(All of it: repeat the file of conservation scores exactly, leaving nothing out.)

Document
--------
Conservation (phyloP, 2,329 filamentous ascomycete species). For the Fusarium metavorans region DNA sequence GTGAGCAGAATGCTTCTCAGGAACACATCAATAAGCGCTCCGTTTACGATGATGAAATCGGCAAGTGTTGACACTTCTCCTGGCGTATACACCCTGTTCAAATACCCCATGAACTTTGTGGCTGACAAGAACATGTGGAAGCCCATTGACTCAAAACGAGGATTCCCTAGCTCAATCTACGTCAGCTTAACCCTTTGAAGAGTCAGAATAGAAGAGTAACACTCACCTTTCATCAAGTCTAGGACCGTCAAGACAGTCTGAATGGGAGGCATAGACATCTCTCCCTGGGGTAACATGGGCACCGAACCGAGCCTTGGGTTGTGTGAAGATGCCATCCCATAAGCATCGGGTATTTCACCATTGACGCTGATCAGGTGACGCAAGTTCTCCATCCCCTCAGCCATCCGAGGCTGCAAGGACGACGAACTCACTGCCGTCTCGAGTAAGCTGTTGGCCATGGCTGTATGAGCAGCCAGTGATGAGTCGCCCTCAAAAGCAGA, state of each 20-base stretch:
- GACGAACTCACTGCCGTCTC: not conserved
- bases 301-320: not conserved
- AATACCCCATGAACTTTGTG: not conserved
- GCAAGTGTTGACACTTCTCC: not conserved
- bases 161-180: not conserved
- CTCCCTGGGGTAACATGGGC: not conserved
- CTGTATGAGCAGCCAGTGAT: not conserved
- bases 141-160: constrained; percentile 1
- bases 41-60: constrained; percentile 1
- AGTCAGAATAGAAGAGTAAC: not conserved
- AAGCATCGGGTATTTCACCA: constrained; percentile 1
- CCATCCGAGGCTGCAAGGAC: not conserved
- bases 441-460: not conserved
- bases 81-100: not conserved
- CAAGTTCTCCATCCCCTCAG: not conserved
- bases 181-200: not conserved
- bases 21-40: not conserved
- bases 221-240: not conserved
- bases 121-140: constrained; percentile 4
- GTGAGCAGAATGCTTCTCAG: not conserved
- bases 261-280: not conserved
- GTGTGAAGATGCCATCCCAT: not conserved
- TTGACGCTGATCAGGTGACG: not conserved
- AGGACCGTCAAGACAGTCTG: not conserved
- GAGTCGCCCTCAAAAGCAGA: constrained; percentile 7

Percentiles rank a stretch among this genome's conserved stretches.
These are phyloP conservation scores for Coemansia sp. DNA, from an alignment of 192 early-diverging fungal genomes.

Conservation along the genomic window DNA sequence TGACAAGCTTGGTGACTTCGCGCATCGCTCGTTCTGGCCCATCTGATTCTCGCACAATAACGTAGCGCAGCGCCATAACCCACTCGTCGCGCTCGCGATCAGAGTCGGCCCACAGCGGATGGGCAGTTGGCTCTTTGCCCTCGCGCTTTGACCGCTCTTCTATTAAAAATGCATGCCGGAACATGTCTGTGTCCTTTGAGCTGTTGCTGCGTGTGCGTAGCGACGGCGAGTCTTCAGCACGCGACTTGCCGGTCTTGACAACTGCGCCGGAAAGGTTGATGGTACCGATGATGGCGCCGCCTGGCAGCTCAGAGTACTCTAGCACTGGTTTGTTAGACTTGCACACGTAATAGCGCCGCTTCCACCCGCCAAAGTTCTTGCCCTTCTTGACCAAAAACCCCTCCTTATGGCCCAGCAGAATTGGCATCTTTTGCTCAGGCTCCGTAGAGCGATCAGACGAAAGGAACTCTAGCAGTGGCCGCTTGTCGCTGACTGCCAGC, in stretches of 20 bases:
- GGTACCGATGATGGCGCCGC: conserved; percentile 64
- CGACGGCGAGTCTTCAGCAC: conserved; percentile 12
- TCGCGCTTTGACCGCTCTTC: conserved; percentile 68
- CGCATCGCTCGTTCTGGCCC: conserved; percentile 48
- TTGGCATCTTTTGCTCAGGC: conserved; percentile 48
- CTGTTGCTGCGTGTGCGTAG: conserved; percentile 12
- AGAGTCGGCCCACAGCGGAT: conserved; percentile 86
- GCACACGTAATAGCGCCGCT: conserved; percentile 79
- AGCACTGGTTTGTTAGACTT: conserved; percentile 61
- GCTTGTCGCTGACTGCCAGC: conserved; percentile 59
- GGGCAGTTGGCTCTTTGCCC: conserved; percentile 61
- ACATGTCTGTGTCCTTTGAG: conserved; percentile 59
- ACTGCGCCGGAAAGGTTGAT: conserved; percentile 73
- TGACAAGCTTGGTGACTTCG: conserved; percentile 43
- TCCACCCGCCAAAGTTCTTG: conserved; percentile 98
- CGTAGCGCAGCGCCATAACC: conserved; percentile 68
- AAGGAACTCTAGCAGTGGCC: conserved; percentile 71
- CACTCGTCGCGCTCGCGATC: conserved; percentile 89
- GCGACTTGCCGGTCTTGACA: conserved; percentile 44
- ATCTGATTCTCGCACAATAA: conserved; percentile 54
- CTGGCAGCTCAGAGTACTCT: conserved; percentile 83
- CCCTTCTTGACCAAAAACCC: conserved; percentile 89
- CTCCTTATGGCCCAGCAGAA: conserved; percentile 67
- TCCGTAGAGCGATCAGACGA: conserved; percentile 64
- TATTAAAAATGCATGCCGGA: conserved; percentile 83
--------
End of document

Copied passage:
Conservation (phyloP, 2,329 filamentous ascomycete species). For the Fusarium metavorans region DNA sequence GTGAGCAGAATGCTTCTCAGGAACACATCAATAAGCGCTCCGTTTACGATGATGAAATCGGCAAGTGTTGACACTTCTCCTGGCGTATACACCCTGTTCAAATACCCCATGAACTTTGTGGCTGACAAGAACATGTGGAAGCCCATTGACTCAAAACGAGGATTCCCTAGCTCAATCTACGTCAGCTTAACCCTTTGAAGAGTCAGAATAGAAGAGTAACACTCACCTTTCATCAAGTCTAGGACCGTCAAGACAGTCTGAATGGGAGGCATAGACATCTCTCCCTGGGGTAACATGGGCACCGAACCGAGCCTTGGGTTGTGTGAAGATGCCATCCCATAAGCATCGGGTATTTCACCATTGACGCTGATCAGGTGACGCAAGTTCTCCATCCCCTCAGCCATCCGAGGCTGCAAGGACGACGAACTCACTGCCGTCTCGAGTAAGCTGTTGGCCATGGCTGTATGAGCAGCCAGTGATGAGTCGCCCTCAAAAGCAGA, state of each 20-base stretch:
- GACGAACTCACTGCCGTCTC: not conserved
- bases 301-320: not conserved
- AATACCCCATGAACTTTGTG: not conserved
- GCAAGTGTTGACACTTCTCC: not conserved
- bases 161-180: not conserved
- CTCCCTGGGGTAACATGGGC: not conserved
- CTGTATGAGCAGCCAGTGAT: not conserved
- bases 141-160: constrained; percentile 1
- bases 41-60: constrained; percentile 1
- AGTCAGAATAGAAGAGTAAC: not conserved
- AAGCATCGGGTATTTCACCA: constrained; percentile 1
- CCATCCGAGGCTGCAAGGAC: not conserved
- bases 441-460: not conserved
- bases 81-100: not conserved
- CAAGTTCTCCATCCCCTCAG: not conserved
- bases 181-200: not conserved
- bases 21-40: not conserved
- bases 221-240: not conserved
- bases 121-140: constrained; percentile 4
- GTGAGCAGAATGCTTCTCAG: not conserved
- bases 261-280: not conserved
- GTGTGAAGATGCCATCCCAT: not conserved
- TTGACGCTGATCAGGTGACG: not conserved
- AGGACCGTCAAGACAGTCTG: not conserved
- GAGTCGCCCTCAAAAGCAGA: constrained; percentile 7

Percentiles rank a stretch among this genome's conserved stretches.
These are phyloP conservation scores for Coemansia sp. DNA, from an alignment of 192 early-diverging fungal genomes.

Conservation along the genomic window DNA sequence TGACAAGCTTGGTGACTTCGCGCATCGCTCGTTCTGGCCCATCTGATTCTCGCACAATAACGTAGCGCAGCGCCATAACCCACTCGTCGCGCTCGCGATCAGAGTCGGCCCACAGCGGATGGGCAGTTGGCTCTTTGCCCTCGCGCTTTGACCGCTCTTCTATTAAAAATGCATGCCGGAACATGTCTGTGTCCTTTGAGCTGTTGCTGCGTGTGCGTAGCGACGGCGAGTCTTCAGCACGCGACTTGCCGGTCTTGACAACTGCGCCGGAAAGGTTGATGGTACCGATGATGGCGCCGCCTGGCAGCTCAGAGTACTCTAGCACTGGTTTGTTAGACTTGCACACGTAATAGCGCCGCTTCCACCCGCCAAAGTTCTTGCCCTTCTTGACCAAAAACCCCTCCTTATGGCCCAGCAGAATTGGCATCTTTTGCTCAGGCTCCGTAGAGCGATCAGACGAAAGGAACTCTAGCAGTGGCCGCTTGTCGCTGACTGCCAGC, in stretches of 20 bases:
- GGTACCGATGATGGCGCCGC: conserved; percentile 64
- CGACGGCGAGTCTTCAGCAC: conserved; percentile 12
- TCGCGCTTTGACCGCTCTTC: conserved; percentile 68
- CGCATCGCTCGTTCTGGCCC: conserved; percentile 48
- TTGGCATCTTTTGCTCAGGC: conserved; percentile 48
- CTGTTGCTGCGTGTGCGTAG: conserved; percentile 12
- AGAGTCGGCCCACAGCGGAT: conserved; percentile 86
- GCACACGTAATAGCGCCGCT: conserved; percentile 79
- AGCACTGGTTTGTTAGACTT: conserved; percentile 61
- GCTTGTCGCTGACTGCCAGC: conserved; percentile 59
- GGGCAGTTGGCTCTTTGCCC: conserved; percentile 61
- ACATGTCTGTGTCCTTTGAG: conserved; percentile 59
- ACTGCGCCGGAAAGGTTGAT: conserved; percentile 73
- TGACAAGCTTGGTGACTTCG: conserved; percentile 43
- TCCACCCGCCAAAGTTCTTG: conserved; percentile 98
- CGTAGCGCAGCGCCATAACC: conserved; percentile 68
- AAGGAACTCTAGCAGTGGCC: conserved; percentile 71
- CACTCGTCGCGCTCGCGATC: conserved; percentile 89
- GCGACTTGCCGGTCTTGACA: conserved; percentile 44
- ATCTGATTCTCGCACAATAA: conserved; percentile 54
- CTGGCAGCTCAGAGTACTCT: conserved; percentile 83
- CCCTTCTTGACCAAAAACCC: conserved; percentile 89
- CTCCTTATGGCCCAGCAGAA: conserved; percentile 67
- TCCGTAGAGCGATCAGACGA: conserved; percentile 64
- TATTAAAAATGCATGCCGGA: conserved; percentile 83